Dispatches from the Moth · Posted On: Sep 06, 2022

The MOTHerview: Questions for backgammon champion Antoinette-Marie Williams

by The Moth

What have you been up to since telling your story?

I still travel and play. There was a US Backgammon Federation (USBGF) for women where I placed in the top five of the US versus the UK. I placed first in the performance rating. I have also qualified for the US Women’s National Team Championship.

I also give free lessons every two weeks on West 109th Street and Amsterdam Avenue from 2 to 4 o’clock to anyone who wants to learn—whether they know some of the game, or nothing at all. 

This story doesn't take place too long in the past, but have you noticed any change in terms of the representation of women, especially Black women, in these backgammon tournaments and spaces?

There are several women’s organizations, specifically Women of Backgammon. We get together twice a month, encouraging more women to learn and to better their game. We invite masters to suggest ways to improve our game. There have been some women of color that have been coming to these encouraging conversations and lessons on Zoom.

Do you have advice for budding backgammon players?

They should play often, they should study the game—there are tutorials online. There are clubs online where you can play. Play often, study the game, and enjoy.

Your father's advice to you was to play every game like it's your first and to also take risks as you're playing. Do you use that advice outside of backgammon? 

Sure. Life is about taking risks and enjoying the outcomes. There will be ups and downs, but be able to learn from your mistakes and move forward.

You’ve said that there is a luck factor in backgammon. Do you consider yourself a lucky person?

I think that it's more positive thinking than luck. I look at the bright side of every day, happy that I'm still on the planet. I have multiple sclerosis and I'm happy that I'm able to get up and around using my ”Ferrari” motorized scooter to enjoy life. Even just when the sun is shining, I'm out rolling around, trying to take in as much vitamin D as I can. 

I also advocate for people. I live in a building with elders and the disabled. I'm like the mayor of the building. Some people don't speak English, so they come and ask me for help getting services or whatever's necessary. And this is who I am. I must wear a blinking sign on my forehead, "Ask Antoinette." I'm always available to people to ask for my advice and to help them with anything that they need. I enjoy it. I enjoy advocating for myself and others. Knowledge is power!

Given your advocacy work, it sounds like storytelling and speaking publicly may have been a part of your life before The Moth came along.

It wasn’t. I've talked to groups of Handicapable people about accessibility. I started an online restaurant guide for wheelchair and scooter accessible restaurants in New York City. I talked with groups at these organizations about doing that, about going to only restaurants where we could fit in, where there were no steps, where the bathrooms were accessible with grab bars that we could roll in and roll out with no problems. Those were groups that I spoke to, on a more personal level. I did stand in front of groups of people, but I didn't consider that public speaking. I guess it was public speaking, but it felt more like a personal thing. Because we have the same things in common.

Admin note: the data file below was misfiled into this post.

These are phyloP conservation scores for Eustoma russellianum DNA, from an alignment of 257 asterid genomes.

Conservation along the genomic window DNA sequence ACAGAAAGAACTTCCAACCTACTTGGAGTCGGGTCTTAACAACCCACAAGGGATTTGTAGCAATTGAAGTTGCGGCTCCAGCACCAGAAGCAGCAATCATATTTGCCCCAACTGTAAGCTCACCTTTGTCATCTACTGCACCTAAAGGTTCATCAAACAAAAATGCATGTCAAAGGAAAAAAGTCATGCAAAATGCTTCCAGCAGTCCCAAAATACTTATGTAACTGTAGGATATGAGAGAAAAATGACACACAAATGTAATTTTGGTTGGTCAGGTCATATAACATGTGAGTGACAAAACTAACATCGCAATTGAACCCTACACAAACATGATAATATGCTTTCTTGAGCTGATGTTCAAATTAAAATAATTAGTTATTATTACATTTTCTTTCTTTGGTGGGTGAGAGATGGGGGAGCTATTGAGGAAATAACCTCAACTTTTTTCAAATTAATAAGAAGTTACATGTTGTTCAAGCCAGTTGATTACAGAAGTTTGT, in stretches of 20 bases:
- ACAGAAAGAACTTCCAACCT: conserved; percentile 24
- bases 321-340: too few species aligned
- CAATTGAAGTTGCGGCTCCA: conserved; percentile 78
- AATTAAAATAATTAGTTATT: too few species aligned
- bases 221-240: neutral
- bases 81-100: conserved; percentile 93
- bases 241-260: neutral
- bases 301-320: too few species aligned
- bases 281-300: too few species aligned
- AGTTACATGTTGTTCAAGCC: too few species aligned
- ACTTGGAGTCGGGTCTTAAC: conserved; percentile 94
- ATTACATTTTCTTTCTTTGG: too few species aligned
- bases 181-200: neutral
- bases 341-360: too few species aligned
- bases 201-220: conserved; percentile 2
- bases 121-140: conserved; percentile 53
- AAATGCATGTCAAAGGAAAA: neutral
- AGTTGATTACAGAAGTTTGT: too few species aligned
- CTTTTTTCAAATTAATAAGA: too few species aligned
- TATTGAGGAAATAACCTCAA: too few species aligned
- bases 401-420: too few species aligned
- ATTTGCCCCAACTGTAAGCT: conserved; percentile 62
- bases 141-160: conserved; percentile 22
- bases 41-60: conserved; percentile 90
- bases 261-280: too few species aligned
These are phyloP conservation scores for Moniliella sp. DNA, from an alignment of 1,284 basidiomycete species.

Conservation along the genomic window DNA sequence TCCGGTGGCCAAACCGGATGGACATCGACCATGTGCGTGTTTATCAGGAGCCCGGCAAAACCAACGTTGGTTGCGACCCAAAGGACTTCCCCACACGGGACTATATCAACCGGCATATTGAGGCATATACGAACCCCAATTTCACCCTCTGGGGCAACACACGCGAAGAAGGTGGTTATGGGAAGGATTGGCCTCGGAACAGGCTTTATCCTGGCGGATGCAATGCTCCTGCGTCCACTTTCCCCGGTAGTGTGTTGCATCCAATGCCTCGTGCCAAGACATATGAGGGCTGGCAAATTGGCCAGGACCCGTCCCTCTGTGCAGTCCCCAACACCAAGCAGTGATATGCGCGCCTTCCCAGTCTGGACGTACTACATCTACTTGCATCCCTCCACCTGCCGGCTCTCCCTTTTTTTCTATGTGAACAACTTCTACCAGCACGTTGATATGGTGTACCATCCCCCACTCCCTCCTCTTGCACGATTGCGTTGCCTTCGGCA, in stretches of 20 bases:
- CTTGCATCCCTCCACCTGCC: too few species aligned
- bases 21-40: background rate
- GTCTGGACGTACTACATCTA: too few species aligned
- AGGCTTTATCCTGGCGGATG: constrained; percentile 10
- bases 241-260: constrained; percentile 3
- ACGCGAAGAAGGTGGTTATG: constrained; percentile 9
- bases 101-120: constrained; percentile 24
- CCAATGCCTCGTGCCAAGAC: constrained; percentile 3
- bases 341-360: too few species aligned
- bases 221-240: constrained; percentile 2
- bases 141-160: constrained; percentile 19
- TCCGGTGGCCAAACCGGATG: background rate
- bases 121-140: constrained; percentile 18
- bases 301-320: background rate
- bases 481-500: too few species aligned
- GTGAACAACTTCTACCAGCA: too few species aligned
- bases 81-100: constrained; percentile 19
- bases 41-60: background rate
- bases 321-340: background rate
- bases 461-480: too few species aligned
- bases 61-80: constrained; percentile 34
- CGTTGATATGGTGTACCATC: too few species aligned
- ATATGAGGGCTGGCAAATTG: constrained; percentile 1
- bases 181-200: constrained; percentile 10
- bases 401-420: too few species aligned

One of the values that the Moth holds dear is that change is sometimes best enacted by telling personal stories. Telling your own story can really bring it home for people.

Yes, it has. For me, in fact, I've been talking because of the Moth. I am now taking public speaking and improv lessons. I hope to be doing more public speaking, because not only do I have stories to tell, but I'd like to encourage other people—elders and people with disabilities specifically—to go out and enjoy life regardless of your ailment, because if you don't, you're home, like a couch potato, and there's so much we can do. 

Because of the Americans with Disabilities Act, we can then get out and enjoy more of life using a scooter, or a wheelchair, or motorized wheelchair, or a rollator. Streets have more ramps that we can roll up onto the sidewalk, more restaurants have accessibility, where we can go out and dine and enjoy. Movie theaters. There's still a lot of changes to be made, but there have been a lot of improvements in everyday life, so that we can get up and enjoy.

Why do you feel storytelling is important?

It gives you another look at life. It gives you someone else's experiences, which may be like yours, happy or sad.

For her advocacy work, Antoinette was awarded: 

Comptroller of the City of New York “Older Americans Service Award” Presented to Antoinette-Marie Williams in Recognition of Outstanding Contributions to Their Community 2019

New York State Assembly Citation to Antoinette-Marie Williams “for extraordinary (volunteer) service to our State.” Assemblyman Daniel J. O’Donnell